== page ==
Wednesday, February 11, 2009

Understanding The Truth Behind EPS

One of the most important questions anyone who is concerned about investing in equities is should be asking is "How much money are you going to make for me?" Although other questions are generally ancillary to this first question, the next logical question is validating the "strength" of these earnings as a measure of where the price of the stock should be.

Earnings per share (EPS) is a good measure of a companies performance because it is a fairly no nonsense indicator of how much the company is making (and by extension, how much of that is yours). But manipulation by management can often obscure problems which may not be obvious by just looking at this number.

The first place an analyst will go is to check the actual EPS versus the guidance. If the actual EPS is below management guidance, the assumption is that either the management isn't doing there job, or there is something wrong with the business (it is analogous to not being able to collect your rent every month). Perceived problems have negative effects on a stock's price. Usually, EPS above guidance comes as a welcome surprise (think Apple's recent quarterly earnings report and the subsequent jump in price).

[Aside: It is also interesting to note that when discussing Apple's stock, analysts will usually focus on iPhone sales and sometimes neglect the impact of other divisions (Macbook or iTunes sales for instance). This is a danger when evaluating any company (especially those with exposure in different segments). This is particularly pervasive in mining where companies will mine for different resources and therefore have different exposures to commodities prices. There's an old Chinese Maxim: "Don't focus on a scorpion's head at the expense of the tail."]

In order to calculate a price for the stock, a quarterly EPS is aggregated with other EPS in the year to form a trailing 12 month EPS. Then an appropriate PE ratio (determined by similar companies in the industry and tweaked for unique characteristics of this company) is used to create a price for the companies stock.

Now that we've looked at how EPS and PE interact to form a stock price, let's look at where extra care needs to be taken.

Although annual reports are audited by third parties (and come with hints as to whether they are qualified or unqualified), quarterly EPS can be greatly influenced by management manipulation of non-recurring expenditures or sales of assets (a good place to look for indications of this are in the MD&A). For example: Selling a factory might increase EPS by +2c which may not seem like a lot, but could be the difference between "falling short" (actual EPS 39c) versus "making the numbers" (expected EPS 41c). Other categories of non-recurring items include exercising deferred tax assets/liabilities, selling/buying marketable securities or acquiring another company at a discount/premium. Under the guise of "proof smoothing" or outright attempts to mislead the public by less scrupulous executives, a prudent analyst will critique EPS numbers to understand what's recurring, what's growth and what is obfuscation.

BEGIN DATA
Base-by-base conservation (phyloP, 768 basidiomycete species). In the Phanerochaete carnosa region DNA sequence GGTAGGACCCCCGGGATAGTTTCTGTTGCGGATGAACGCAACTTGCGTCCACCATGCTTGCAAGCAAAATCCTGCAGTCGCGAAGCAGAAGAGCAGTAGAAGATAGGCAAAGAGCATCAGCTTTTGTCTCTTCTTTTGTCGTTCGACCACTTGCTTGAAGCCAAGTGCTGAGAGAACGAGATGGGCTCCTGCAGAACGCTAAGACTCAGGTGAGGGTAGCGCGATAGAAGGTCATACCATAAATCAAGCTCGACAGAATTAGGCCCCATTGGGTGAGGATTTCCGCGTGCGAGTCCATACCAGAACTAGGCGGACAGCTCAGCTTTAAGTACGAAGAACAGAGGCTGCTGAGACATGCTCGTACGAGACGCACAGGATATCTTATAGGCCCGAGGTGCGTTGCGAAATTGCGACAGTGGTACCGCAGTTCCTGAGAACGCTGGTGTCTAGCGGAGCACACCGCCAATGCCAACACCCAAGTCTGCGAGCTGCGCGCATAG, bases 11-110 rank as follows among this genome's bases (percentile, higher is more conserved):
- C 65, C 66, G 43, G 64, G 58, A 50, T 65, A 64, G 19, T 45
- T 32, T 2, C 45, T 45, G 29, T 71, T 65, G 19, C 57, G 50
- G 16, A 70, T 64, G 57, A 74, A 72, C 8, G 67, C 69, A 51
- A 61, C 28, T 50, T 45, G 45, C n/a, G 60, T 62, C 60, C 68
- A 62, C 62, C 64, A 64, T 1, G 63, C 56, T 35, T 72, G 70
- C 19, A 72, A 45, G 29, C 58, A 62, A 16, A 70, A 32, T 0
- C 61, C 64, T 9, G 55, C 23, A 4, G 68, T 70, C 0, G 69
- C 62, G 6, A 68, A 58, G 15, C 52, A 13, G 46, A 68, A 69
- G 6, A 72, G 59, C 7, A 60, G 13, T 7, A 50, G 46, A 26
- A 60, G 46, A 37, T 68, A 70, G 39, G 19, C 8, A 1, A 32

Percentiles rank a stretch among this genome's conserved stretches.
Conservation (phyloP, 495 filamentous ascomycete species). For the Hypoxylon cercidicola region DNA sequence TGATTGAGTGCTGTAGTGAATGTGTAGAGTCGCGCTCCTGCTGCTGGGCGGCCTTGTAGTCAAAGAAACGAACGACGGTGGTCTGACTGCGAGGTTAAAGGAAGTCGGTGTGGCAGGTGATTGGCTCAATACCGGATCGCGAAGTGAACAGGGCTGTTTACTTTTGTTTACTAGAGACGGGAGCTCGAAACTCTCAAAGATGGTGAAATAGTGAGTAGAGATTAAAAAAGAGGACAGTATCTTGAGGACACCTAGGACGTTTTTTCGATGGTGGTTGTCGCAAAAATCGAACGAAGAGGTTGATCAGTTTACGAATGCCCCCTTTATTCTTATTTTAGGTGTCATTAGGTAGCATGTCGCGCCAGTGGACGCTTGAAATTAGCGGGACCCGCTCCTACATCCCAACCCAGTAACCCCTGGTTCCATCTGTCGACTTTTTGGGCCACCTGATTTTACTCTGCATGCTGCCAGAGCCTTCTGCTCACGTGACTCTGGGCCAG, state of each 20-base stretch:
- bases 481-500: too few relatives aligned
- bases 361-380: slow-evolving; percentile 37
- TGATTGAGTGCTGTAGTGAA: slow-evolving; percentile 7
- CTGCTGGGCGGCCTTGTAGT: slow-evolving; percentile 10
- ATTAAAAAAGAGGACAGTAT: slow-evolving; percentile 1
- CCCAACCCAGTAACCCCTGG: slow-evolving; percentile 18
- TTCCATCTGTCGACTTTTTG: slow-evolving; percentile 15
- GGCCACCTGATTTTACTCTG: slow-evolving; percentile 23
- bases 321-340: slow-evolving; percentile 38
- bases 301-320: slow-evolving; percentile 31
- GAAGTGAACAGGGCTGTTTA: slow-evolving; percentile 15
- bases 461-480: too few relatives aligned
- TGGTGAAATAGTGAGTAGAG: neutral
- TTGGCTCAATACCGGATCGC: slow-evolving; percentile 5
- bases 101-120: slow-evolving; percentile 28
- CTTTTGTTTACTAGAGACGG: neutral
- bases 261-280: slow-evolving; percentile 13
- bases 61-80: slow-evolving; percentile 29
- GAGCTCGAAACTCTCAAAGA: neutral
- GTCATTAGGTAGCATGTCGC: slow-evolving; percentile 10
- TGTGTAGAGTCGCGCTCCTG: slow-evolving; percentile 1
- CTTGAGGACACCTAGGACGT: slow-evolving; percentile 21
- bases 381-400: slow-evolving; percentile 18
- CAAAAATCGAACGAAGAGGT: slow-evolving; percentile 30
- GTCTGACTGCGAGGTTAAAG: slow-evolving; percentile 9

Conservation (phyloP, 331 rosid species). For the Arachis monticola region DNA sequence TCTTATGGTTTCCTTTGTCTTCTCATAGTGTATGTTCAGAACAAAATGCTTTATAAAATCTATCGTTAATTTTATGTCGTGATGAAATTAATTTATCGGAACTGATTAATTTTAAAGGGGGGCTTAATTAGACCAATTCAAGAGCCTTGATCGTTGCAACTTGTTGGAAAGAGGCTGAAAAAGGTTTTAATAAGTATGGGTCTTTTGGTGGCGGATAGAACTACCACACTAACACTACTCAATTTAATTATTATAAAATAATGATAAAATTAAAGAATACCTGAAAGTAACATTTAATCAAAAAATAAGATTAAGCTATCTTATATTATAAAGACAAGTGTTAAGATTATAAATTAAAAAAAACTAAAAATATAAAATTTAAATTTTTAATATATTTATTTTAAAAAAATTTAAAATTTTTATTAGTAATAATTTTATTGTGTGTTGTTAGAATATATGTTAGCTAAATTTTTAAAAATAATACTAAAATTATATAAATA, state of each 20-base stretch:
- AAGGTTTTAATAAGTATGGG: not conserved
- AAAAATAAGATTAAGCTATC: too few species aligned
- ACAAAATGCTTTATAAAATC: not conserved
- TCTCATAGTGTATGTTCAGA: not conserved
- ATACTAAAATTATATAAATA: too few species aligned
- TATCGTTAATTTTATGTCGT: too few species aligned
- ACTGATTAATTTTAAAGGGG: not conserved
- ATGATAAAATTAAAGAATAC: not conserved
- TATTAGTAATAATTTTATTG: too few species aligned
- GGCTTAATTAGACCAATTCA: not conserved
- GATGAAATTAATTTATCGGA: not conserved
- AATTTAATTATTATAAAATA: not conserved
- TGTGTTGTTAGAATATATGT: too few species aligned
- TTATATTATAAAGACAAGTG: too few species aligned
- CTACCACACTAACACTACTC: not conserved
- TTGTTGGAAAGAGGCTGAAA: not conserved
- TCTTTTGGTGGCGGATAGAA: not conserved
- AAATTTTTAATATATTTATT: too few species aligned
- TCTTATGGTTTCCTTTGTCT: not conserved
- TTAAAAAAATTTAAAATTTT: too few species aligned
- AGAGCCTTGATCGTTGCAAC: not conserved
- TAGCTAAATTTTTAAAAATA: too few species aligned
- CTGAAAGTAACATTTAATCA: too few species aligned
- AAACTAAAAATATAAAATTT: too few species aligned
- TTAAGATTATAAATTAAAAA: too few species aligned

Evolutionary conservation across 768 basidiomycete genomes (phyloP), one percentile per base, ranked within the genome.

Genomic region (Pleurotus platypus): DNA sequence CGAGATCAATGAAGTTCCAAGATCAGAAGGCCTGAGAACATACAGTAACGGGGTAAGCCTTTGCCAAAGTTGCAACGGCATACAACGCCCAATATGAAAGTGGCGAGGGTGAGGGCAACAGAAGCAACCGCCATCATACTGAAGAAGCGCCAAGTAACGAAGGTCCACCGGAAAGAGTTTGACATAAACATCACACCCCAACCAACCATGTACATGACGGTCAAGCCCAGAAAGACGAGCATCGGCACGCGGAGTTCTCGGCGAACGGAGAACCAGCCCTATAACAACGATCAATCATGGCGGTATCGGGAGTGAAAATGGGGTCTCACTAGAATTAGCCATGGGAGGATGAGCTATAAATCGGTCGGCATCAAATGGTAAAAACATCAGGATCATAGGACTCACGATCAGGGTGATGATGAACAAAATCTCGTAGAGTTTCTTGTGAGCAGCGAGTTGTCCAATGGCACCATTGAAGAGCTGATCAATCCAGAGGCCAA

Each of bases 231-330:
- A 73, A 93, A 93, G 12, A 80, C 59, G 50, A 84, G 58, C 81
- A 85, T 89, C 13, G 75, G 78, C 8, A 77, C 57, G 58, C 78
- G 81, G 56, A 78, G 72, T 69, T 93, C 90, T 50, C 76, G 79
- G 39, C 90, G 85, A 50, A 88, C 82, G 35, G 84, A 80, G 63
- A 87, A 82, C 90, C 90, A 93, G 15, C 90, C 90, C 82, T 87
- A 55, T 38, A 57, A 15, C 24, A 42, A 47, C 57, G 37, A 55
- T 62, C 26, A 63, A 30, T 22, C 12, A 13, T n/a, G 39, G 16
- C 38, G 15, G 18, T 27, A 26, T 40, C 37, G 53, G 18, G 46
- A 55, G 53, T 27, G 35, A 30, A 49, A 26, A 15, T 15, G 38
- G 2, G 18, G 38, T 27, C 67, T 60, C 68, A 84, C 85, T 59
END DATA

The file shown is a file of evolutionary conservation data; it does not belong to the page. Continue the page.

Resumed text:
Also, some companies who are experiencing tremendous growth might be in a position to sacrifice short term earnings for huge profit potential in the future (negative EPS as a precursor to large EPS growth - how long term investing by the company manifests on financial statements by using large amounts of capital to purchase revenue generating assets). However, in this case, it is particularly important to look at the Weighted Average Common Shares outstanding. A negative EPS is a dangerous place to be. And it might appear that a small negative EPS is less risky than a large negative EPS. However, a small negative EPS may simply be a huge loss spread over a large number of shares (further compounding the difficulty of recovery).

What I am proposing is simply this: Looking only at the basic information (trailing EPS, FPE, PEG, yield etc) provided by the popular public stock research tools (Google or Yahoo Finance, Reuters or Bloomberg) is only a mechanically generated *part* of the story. Especially when times are tough, it becomes even more essential to do your homework and use the appropriate performance forecasting metrics.

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